So, you’re trying to start down the path of cybersecurity employment. If you’ve used killer keywords and managed to make it through whatever Applicant Tracking System (ATS) your potential employers are using in their recruitment process and have successfully placed your resume under the eyes of those potential employers, they can see that you have limited real-life experience in the field. While this may seem disheartening, all that this means is that you need to paint the picture of your life up to your graduation as one that has truly prepared you for this job. Showcase what has brought you to where you are today in your cybersecurity resume.
Craft your first cybersecurity resume with these 8 tips:
- Don’t use a cookie-cutter template pulled from the internet. Take the time to make sure that the resume you create for yourself provides an authentic, individual representation of who you are as a person and as a candidate. You know that you aren’t like anyone else. You need a complete stranger to know that about you, too. Your resume should be crisp, concise, and as quantitative and numerical as possible.
- Display your name and contact information in plain sight. You want to make it as easy as possible for the right person to reach out to you for an interview.
- Begin your resume with your Education section. Write out your degree, your minor and the university you received it from. Find ways to highlight classes related to web programming, cybersecurity, IT or STEM. If you had a stellar GPA or were awarded honors at any point, don’t forget to include them. Specifically list relevant coursework that provides evidence of your learning and research.
- If you had any internships or fellowships, or were asked to be a part of any research studies, these are likely the closest thing to industry work experience that you currently have and should be showcased as such. Succinctly (but effectively) describe the company you interned for, what your role was, how you contributed to the success of that company with specific duties and quantifiable points and how you benefitted your supervisors or teammates as an intern.
- Make sure to mention any organizations you were a member of and how those organizations aided in your professional development (e.g., any conferences you attended, certifications you received, workshops you participated in, competitions you took part in, awards you received, etc.)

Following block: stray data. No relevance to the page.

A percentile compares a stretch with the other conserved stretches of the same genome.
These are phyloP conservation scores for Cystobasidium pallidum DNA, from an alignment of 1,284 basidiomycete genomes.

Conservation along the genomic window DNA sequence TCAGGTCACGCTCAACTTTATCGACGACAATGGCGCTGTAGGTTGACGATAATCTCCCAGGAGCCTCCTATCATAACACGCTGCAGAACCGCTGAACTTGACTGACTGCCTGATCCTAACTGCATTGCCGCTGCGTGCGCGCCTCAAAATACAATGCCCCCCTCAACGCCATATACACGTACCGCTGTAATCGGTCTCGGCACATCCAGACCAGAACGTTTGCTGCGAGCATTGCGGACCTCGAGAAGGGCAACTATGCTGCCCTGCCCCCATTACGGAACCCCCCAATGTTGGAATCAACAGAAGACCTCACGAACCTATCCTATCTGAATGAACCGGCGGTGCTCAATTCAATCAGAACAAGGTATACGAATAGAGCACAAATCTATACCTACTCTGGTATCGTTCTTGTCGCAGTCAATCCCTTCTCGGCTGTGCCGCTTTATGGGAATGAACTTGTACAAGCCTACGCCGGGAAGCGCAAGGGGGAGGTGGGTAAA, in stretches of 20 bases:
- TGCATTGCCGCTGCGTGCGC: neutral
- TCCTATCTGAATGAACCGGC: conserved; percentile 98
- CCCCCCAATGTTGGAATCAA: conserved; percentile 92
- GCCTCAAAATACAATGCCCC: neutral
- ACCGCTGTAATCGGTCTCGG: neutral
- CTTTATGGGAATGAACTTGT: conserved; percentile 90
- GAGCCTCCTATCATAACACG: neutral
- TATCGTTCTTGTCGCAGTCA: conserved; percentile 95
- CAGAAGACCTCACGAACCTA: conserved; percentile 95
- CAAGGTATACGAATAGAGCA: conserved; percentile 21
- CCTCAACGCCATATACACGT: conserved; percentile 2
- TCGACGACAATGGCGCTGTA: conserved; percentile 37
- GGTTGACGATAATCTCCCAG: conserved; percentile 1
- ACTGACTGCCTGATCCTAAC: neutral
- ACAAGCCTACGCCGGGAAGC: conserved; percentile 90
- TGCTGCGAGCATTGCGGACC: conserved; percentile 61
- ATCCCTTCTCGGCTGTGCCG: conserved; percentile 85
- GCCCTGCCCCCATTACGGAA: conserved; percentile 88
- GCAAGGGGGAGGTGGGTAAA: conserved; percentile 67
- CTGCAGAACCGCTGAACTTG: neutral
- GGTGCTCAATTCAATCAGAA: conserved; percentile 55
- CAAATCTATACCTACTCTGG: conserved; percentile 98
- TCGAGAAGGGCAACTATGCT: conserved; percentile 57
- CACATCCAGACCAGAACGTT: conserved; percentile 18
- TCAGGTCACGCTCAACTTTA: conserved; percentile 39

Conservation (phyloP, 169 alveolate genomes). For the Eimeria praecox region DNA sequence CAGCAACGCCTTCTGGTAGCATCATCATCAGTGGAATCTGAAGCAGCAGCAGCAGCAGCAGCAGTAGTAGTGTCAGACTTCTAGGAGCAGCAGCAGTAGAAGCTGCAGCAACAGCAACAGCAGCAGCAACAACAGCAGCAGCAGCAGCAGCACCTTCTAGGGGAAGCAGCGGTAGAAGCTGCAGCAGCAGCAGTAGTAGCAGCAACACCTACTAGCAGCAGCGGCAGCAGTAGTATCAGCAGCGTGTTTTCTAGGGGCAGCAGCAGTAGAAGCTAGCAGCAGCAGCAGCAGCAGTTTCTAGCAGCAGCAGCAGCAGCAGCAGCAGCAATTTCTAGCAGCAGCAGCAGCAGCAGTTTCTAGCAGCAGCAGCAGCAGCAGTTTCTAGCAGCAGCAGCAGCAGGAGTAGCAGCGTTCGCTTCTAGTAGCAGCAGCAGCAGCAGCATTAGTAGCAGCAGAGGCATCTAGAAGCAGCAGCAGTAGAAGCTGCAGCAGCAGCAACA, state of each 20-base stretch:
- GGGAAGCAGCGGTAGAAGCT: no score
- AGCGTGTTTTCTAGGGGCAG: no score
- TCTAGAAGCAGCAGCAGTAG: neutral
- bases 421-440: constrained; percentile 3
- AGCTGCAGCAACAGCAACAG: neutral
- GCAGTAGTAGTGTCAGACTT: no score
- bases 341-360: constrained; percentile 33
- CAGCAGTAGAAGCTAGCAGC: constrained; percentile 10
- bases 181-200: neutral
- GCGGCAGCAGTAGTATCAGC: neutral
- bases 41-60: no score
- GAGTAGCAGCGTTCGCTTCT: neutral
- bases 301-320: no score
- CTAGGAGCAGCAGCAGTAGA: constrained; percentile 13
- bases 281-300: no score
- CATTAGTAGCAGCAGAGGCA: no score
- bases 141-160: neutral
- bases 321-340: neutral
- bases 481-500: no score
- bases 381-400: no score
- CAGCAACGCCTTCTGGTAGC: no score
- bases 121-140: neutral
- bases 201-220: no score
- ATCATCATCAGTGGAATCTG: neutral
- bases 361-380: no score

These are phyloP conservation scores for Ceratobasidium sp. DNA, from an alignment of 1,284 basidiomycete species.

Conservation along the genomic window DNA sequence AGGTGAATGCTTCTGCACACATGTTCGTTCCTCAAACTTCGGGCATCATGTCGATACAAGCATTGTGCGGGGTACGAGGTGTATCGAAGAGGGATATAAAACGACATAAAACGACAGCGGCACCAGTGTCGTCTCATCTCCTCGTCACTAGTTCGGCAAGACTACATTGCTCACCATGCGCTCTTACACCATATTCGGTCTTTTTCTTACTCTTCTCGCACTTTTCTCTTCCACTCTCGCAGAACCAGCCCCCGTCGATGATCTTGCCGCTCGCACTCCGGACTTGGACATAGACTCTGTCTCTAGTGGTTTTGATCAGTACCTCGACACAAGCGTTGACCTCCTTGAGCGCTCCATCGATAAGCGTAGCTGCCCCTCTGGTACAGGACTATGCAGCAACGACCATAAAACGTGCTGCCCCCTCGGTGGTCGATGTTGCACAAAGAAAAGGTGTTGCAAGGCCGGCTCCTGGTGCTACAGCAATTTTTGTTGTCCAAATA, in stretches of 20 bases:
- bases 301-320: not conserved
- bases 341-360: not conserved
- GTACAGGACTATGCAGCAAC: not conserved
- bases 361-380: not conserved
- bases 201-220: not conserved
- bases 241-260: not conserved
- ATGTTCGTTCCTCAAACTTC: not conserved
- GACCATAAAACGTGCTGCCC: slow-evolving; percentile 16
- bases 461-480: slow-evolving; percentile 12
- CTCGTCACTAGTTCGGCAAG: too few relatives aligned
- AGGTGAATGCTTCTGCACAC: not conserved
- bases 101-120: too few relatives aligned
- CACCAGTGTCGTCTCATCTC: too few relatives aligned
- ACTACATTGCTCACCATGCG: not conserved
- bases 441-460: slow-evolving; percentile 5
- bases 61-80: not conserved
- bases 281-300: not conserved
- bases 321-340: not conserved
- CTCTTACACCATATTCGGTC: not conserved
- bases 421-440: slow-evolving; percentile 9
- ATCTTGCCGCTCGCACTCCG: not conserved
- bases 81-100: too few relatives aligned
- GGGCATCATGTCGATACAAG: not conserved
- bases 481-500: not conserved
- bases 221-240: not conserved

- If you held any positions of leadership throughout college, include this to illustrate that you have experience as a leader among your peers in your field or study. Use language that demonstrates your abilities to follow and work collaboratively, as well.
- Even if the jobs you’ve held throughout college have nothing to do with cybersecurity (aka, you bartended on the weekends or worked in shipping at Target), don’t leave these out. This shows that you prioritize responsibility and time-management, respect authority and can multitask. Think of transferrable skills. Gone are the days where employers want single-minded robots with one skill and one skill alone; people want to work with well-rounded “people” people, even in fields as analytical as information security.
- One trend that is emerging amongst cybersecurity resumes is to specifically list skills either along the bottom or in a bullet-point format elsewhere. These skills can be anything from “HTML/CSS” to “penetration testing” to “analytical skills” and more.
No one ever pretended that breaking into the working world and getting that all-important first job was easy, and with four generations currently in the workforce no one will any time soon. With (seemingly) endless determination, however, crafting your perfect cybersecurity resume doesn’t have to be as daunting as you might think.
Want an invaluable resume-builder? Attend our next Student360 event! There, you’ll learn from some of the greatest infosec minds and have the opportunity to network with peers and professionals alike. In the meanwhile, take a look at our blog for most posts and more tips like these.